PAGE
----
It’s dark – very early Tuesday morning, just after the bank holiday. We both wake – we’ve heard something odd. A crack, crunch, scratch or something like that, but in the wrong place. I pop on a dressing gown and wander downstairs calling out “Hello? Anyone there?”. There’s nobody around, so I peer (shortsightedly) out of the front window. Two kids (fifteen? Hoodies) are in the street. They run off (unexpectedly to the posher parts of the Highgate slopes) when my ugly mug pokes above the half height pull-up blinds (terribly clever design, dahlinks).
I think nothing more of it, and go back to bed, noticing that Bridie, my next-door neighbour has woken up as well. Neither Caroline or I sleeps well after that.
It’s Tuesday PM now after work, and I’ve spent 20 minutes trying to wrest the stylus for my Treo out from under the seat of our car, where Caroline dropped it on the weekend. I fail. Wandering back to the house I notice the toolmarks on the windows.
The little bastards from last night were trying (and failing, thankfully) to jemmy the sash windows! One window is externally scuffed but with no obvious structural damage, the other has a hole at the bottom and a serious crack in the top of the frame. The window locks did their work and stopped the break in, but broke the frame in doing so.
So I report it to the police: “attempted burglary”, they say. They arrange for someone to come round Wednesday AM.
We don’t sleep well on Tuesday night, either. Wednesday two young coppers arrive. Not much they can do, as I wasn’t wearing glasses the night before and they didn’t take anything. Before they go they take details for SOCO to contact us on. SOCO is CSI for the UK.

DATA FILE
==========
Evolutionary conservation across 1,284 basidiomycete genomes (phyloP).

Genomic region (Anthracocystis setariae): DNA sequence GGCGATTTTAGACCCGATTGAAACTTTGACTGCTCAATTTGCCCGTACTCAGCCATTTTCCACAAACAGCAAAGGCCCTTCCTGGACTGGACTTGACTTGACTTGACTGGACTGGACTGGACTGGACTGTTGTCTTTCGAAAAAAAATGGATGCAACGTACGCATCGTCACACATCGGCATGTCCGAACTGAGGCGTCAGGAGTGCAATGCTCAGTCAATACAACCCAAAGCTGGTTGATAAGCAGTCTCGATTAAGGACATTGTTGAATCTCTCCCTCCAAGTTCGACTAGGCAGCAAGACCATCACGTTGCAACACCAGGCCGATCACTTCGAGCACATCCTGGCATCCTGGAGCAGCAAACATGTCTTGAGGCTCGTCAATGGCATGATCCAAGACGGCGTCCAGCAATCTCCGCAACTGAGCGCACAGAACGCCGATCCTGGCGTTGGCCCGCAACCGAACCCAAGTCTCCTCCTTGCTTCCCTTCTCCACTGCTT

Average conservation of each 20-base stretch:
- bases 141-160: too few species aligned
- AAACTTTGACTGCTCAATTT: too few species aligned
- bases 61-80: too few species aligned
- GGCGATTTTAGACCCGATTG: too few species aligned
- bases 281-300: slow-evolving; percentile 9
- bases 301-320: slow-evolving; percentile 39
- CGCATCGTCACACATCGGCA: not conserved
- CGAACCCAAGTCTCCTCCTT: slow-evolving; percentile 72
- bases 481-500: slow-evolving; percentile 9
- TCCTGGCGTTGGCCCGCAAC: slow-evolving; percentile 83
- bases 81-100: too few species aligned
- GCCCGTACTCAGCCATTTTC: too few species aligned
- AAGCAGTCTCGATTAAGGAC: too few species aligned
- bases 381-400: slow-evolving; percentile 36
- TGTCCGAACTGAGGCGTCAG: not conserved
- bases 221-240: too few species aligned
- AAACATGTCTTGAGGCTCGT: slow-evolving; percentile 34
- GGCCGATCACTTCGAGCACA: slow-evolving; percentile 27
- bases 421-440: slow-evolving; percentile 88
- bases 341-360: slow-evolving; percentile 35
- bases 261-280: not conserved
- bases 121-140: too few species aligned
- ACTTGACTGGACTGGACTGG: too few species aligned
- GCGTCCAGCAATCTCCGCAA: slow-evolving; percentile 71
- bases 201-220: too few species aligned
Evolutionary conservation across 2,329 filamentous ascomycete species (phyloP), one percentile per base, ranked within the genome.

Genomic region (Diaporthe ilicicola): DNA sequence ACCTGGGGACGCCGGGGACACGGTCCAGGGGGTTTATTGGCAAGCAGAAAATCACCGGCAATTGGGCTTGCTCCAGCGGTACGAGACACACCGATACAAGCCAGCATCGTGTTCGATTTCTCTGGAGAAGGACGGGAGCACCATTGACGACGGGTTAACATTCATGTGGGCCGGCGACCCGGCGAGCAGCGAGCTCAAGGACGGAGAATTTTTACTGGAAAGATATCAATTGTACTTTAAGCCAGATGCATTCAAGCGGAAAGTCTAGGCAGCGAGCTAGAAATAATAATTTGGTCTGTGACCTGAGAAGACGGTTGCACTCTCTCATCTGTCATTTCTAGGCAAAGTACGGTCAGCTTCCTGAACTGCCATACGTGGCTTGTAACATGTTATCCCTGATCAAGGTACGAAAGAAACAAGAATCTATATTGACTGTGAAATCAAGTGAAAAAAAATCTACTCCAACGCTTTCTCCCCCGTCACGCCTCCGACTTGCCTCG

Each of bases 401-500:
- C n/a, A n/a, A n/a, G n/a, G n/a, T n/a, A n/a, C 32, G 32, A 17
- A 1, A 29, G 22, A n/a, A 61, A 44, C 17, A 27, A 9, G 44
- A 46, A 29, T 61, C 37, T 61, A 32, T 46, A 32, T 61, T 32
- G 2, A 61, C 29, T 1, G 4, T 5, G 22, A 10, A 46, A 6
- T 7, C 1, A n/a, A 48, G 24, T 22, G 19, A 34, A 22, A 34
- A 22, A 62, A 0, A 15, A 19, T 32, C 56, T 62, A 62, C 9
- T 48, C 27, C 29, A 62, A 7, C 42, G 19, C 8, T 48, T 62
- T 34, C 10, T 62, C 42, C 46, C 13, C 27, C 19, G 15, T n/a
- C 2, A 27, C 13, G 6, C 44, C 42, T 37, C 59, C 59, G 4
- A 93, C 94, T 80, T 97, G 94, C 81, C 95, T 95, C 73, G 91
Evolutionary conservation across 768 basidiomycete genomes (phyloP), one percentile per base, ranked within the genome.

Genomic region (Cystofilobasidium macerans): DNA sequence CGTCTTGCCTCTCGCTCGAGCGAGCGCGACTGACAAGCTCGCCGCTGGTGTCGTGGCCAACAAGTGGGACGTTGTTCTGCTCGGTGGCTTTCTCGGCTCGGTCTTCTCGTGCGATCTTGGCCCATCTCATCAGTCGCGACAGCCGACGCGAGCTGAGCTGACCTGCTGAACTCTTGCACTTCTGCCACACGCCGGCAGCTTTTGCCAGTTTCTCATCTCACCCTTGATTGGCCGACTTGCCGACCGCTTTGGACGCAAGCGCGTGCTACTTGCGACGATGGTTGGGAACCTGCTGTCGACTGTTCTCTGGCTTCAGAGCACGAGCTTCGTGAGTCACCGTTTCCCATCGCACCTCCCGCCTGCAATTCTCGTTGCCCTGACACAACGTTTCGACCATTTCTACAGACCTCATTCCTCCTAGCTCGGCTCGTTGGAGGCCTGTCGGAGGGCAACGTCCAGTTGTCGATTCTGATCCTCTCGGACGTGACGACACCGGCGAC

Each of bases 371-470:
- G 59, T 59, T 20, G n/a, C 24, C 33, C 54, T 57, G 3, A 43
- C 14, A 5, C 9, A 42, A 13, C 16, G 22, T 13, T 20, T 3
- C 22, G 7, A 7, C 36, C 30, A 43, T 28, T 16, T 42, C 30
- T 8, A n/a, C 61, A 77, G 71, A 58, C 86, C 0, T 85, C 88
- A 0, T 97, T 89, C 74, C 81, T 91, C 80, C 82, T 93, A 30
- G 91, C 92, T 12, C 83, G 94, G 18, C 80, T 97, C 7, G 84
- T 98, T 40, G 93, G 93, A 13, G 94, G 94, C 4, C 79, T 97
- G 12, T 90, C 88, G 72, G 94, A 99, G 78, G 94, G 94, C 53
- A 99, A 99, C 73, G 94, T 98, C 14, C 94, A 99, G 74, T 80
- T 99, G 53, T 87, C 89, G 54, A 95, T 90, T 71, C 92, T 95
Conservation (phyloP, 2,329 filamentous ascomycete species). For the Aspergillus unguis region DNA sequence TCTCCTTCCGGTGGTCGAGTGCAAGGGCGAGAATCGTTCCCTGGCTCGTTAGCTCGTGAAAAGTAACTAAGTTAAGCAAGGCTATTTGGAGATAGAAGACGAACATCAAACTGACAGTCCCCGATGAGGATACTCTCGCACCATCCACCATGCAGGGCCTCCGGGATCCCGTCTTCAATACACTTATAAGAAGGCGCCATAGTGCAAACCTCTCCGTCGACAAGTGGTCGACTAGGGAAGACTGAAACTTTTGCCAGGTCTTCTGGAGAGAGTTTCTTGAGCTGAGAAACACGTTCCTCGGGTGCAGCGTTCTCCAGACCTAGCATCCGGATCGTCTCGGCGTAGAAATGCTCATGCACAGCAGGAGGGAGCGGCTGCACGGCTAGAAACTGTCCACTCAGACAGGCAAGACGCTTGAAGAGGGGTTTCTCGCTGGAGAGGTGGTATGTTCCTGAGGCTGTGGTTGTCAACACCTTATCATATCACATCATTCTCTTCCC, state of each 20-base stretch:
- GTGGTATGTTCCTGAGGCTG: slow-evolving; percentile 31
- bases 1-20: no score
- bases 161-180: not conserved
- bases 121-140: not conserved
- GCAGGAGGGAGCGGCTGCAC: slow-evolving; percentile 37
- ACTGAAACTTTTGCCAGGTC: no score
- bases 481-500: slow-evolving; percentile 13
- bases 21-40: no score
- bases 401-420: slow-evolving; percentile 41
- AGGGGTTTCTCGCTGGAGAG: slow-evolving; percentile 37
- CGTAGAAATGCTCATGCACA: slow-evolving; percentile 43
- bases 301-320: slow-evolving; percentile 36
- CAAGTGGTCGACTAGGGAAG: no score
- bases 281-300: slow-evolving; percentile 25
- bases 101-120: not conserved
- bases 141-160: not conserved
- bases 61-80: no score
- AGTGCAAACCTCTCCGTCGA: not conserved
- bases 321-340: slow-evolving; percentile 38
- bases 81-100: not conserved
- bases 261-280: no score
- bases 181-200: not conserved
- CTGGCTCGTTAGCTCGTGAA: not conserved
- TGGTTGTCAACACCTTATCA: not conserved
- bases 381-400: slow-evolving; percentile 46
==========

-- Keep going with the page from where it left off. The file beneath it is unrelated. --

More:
I get a phone call at work at half-past five asking if we can be home at seven. Caroline drops everything and rushes home to find that SOCO don’t arrive until nearly eight – just about the time I get home.
There are two young SOCOs – one is doing the work – fingerprint powder everywhere. They find one perfect print on the underside of the frame – just where you’d brace yourself. Sadly it looks like it was me. They take my prints as well to eliminate me – “It won’t go on the database or anything”.
Now the unpleasant job of waiting to stop waiting for the thieves to come back. It takes as long as it takes.
No harm done, overall, save yet more sleepless nights – we’re both knackered, and a likely Â£3,000 bill for replacing our sash windows. First time I’ve had to make an insurance claim in years.
Ten points I found interesting:
- According to colleagues, friends, there are two options here: a) call the police, b) go downstairs. I guess b) sounds more heroic, but I’m not sure that it is. I just went – thinking comes later.
- You see, if I had been thinking, I would have put my glasses on. I can see without them (even did a driving test without them) but really, it’s not clever. Shows that we didn’t think of “crime” as the first option for the noise – much more likely foxes.
- After Islingtonite sneering at the idea of a Hoodie peril, there they were outside my house!
- Stereotyping – all the lovely lads who used to try to nick our Punto in Tufnell Park hung around the estates. Is this the start of a Ballard-esque destruction of the middle classes?
- But doesn’t everyone seem young when you’re in your mid-30s?
- The powder definitely looks black when they are applying it. It goes grey after a night’s sitting on the window.
- First thing you do when you see that your window is slightly open? You close it a) to stop more burglars and b) to prevent a draft (how mumsie). Not to preserve the crime scene. D’oh.
- Seems that they know that there is public suspicion around collecting DNA, fingerprints from non-suspects.
- Like getting on the tube after 7th July (for those of us who were fortunate enough not to be affected). And yes, having a non-burglary was nowhere as bad. But I don’t sleep on the tube.
- Sash windows cost Â£1,000 each! Amazing but true.